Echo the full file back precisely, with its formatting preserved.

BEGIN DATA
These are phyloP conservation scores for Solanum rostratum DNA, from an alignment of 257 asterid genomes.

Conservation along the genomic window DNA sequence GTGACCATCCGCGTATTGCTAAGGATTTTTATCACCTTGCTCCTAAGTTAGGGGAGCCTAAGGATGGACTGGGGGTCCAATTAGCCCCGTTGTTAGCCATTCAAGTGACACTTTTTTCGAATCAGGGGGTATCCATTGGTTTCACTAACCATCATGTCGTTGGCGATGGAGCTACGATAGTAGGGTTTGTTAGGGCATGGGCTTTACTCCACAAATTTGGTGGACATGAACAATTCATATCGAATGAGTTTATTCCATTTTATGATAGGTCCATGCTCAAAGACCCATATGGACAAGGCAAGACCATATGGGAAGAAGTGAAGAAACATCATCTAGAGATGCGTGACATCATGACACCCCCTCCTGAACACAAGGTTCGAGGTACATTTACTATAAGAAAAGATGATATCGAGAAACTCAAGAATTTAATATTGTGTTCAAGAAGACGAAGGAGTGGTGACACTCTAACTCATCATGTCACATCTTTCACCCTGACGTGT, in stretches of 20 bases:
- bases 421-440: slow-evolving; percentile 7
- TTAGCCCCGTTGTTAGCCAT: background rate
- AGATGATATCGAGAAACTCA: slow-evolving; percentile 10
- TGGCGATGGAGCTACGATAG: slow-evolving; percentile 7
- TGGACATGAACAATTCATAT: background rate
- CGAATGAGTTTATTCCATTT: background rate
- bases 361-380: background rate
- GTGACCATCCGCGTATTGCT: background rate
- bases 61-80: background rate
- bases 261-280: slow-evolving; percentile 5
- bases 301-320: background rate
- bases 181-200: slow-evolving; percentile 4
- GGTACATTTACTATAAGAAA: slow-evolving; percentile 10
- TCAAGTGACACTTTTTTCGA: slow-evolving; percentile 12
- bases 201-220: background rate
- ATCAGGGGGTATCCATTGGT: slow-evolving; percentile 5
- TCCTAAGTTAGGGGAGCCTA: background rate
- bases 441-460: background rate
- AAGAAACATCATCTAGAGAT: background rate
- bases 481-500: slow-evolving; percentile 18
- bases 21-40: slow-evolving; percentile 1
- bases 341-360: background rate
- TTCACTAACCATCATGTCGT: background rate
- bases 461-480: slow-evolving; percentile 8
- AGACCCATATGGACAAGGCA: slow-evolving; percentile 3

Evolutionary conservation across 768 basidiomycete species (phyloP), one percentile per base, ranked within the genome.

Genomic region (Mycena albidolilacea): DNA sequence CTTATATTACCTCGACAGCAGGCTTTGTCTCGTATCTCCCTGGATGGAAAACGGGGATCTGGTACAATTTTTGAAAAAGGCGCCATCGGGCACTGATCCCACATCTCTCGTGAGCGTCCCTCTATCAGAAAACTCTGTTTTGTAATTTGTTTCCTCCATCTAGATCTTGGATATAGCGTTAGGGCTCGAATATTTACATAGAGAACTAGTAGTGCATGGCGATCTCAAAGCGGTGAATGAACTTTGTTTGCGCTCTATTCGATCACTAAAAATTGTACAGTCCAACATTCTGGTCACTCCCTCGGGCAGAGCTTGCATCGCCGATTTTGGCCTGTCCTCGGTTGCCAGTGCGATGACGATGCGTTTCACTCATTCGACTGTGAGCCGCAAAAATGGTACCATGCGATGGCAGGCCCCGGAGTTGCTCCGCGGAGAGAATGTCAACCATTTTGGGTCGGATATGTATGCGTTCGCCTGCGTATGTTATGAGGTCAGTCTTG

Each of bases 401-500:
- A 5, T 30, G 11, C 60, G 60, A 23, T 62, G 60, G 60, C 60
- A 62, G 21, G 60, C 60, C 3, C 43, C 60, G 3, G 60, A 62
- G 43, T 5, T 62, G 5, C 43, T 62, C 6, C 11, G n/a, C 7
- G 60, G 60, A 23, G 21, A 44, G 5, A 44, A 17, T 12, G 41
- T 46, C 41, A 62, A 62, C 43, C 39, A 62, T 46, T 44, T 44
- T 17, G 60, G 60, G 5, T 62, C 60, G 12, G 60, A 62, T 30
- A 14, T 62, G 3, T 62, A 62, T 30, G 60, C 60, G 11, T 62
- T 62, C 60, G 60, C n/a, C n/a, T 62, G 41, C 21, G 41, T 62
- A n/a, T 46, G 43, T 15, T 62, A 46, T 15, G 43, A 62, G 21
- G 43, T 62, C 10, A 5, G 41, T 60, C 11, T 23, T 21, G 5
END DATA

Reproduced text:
These are phyloP conservation scores for Solanum rostratum DNA, from an alignment of 257 asterid genomes.

Conservation along the genomic window DNA sequence GTGACCATCCGCGTATTGCTAAGGATTTTTATCACCTTGCTCCTAAGTTAGGGGAGCCTAAGGATGGACTGGGGGTCCAATTAGCCCCGTTGTTAGCCATTCAAGTGACACTTTTTTCGAATCAGGGGGTATCCATTGGTTTCACTAACCATCATGTCGTTGGCGATGGAGCTACGATAGTAGGGTTTGTTAGGGCATGGGCTTTACTCCACAAATTTGGTGGACATGAACAATTCATATCGAATGAGTTTATTCCATTTTATGATAGGTCCATGCTCAAAGACCCATATGGACAAGGCAAGACCATATGGGAAGAAGTGAAGAAACATCATCTAGAGATGCGTGACATCATGACACCCCCTCCTGAACACAAGGTTCGAGGTACATTTACTATAAGAAAAGATGATATCGAGAAACTCAAGAATTTAATATTGTGTTCAAGAAGACGAAGGAGTGGTGACACTCTAACTCATCATGTCACATCTTTCACCCTGACGTGT, in stretches of 20 bases:
- bases 421-440: slow-evolving; percentile 7
- TTAGCCCCGTTGTTAGCCAT: background rate
- AGATGATATCGAGAAACTCA: slow-evolving; percentile 10
- TGGCGATGGAGCTACGATAG: slow-evolving; percentile 7
- TGGACATGAACAATTCATAT: background rate
- CGAATGAGTTTATTCCATTT: background rate
- bases 361-380: background rate
- GTGACCATCCGCGTATTGCT: background rate
- bases 61-80: background rate
- bases 261-280: slow-evolving; percentile 5
- bases 301-320: background rate
- bases 181-200: slow-evolving; percentile 4
- GGTACATTTACTATAAGAAA: slow-evolving; percentile 10
- TCAAGTGACACTTTTTTCGA: slow-evolving; percentile 12
- bases 201-220: background rate
- ATCAGGGGGTATCCATTGGT: slow-evolving; percentile 5
- TCCTAAGTTAGGGGAGCCTA: background rate
- bases 441-460: background rate
- AAGAAACATCATCTAGAGAT: background rate
- bases 481-500: slow-evolving; percentile 18
- bases 21-40: slow-evolving; percentile 1
- bases 341-360: background rate
- TTCACTAACCATCATGTCGT: background rate
- bases 461-480: slow-evolving; percentile 8
- AGACCCATATGGACAAGGCA: slow-evolving; percentile 3

Evolutionary conservation across 768 basidiomycete species (phyloP), one percentile per base, ranked within the genome.

Genomic region (Mycena albidolilacea): DNA sequence CTTATATTACCTCGACAGCAGGCTTTGTCTCGTATCTCCCTGGATGGAAAACGGGGATCTGGTACAATTTTTGAAAAAGGCGCCATCGGGCACTGATCCCACATCTCTCGTGAGCGTCCCTCTATCAGAAAACTCTGTTTTGTAATTTGTTTCCTCCATCTAGATCTTGGATATAGCGTTAGGGCTCGAATATTTACATAGAGAACTAGTAGTGCATGGCGATCTCAAAGCGGTGAATGAACTTTGTTTGCGCTCTATTCGATCACTAAAAATTGTACAGTCCAACATTCTGGTCACTCCCTCGGGCAGAGCTTGCATCGCCGATTTTGGCCTGTCCTCGGTTGCCAGTGCGATGACGATGCGTTTCACTCATTCGACTGTGAGCCGCAAAAATGGTACCATGCGATGGCAGGCCCCGGAGTTGCTCCGCGGAGAGAATGTCAACCATTTTGGGTCGGATATGTATGCGTTCGCCTGCGTATGTTATGAGGTCAGTCTTG

Each of bases 401-500:
- A 5, T 30, G 11, C 60, G 60, A 23, T 62, G 60, G 60, C 60
- A 62, G 21, G 60, C 60, C 3, C 43, C 60, G 3, G 60, A 62
- G 43, T 5, T 62, G 5, C 43, T 62, C 6, C 11, G n/a, C 7
- G 60, G 60, A 23, G 21, A 44, G 5, A 44, A 17, T 12, G 41
- T 46, C 41, A 62, A 62, C 43, C 39, A 62, T 46, T 44, T 44
- T 17, G 60, G 60, G 5, T 62, C 60, G 12, G 60, A 62, T 30
- A 14, T 62, G 3, T 62, A 62, T 30, G 60, C 60, G 11, T 62
- T 62, C 60, G 60, C n/a, C n/a, T 62, G 41, C 21, G 41, T 62
- A n/a, T 46, G 43, T 15, T 62, A 46, T 15, G 43, A 62, G 21
- G 43, T 62, C 10, A 5, G 41, T 60, C 11, T 23, T 21, G 5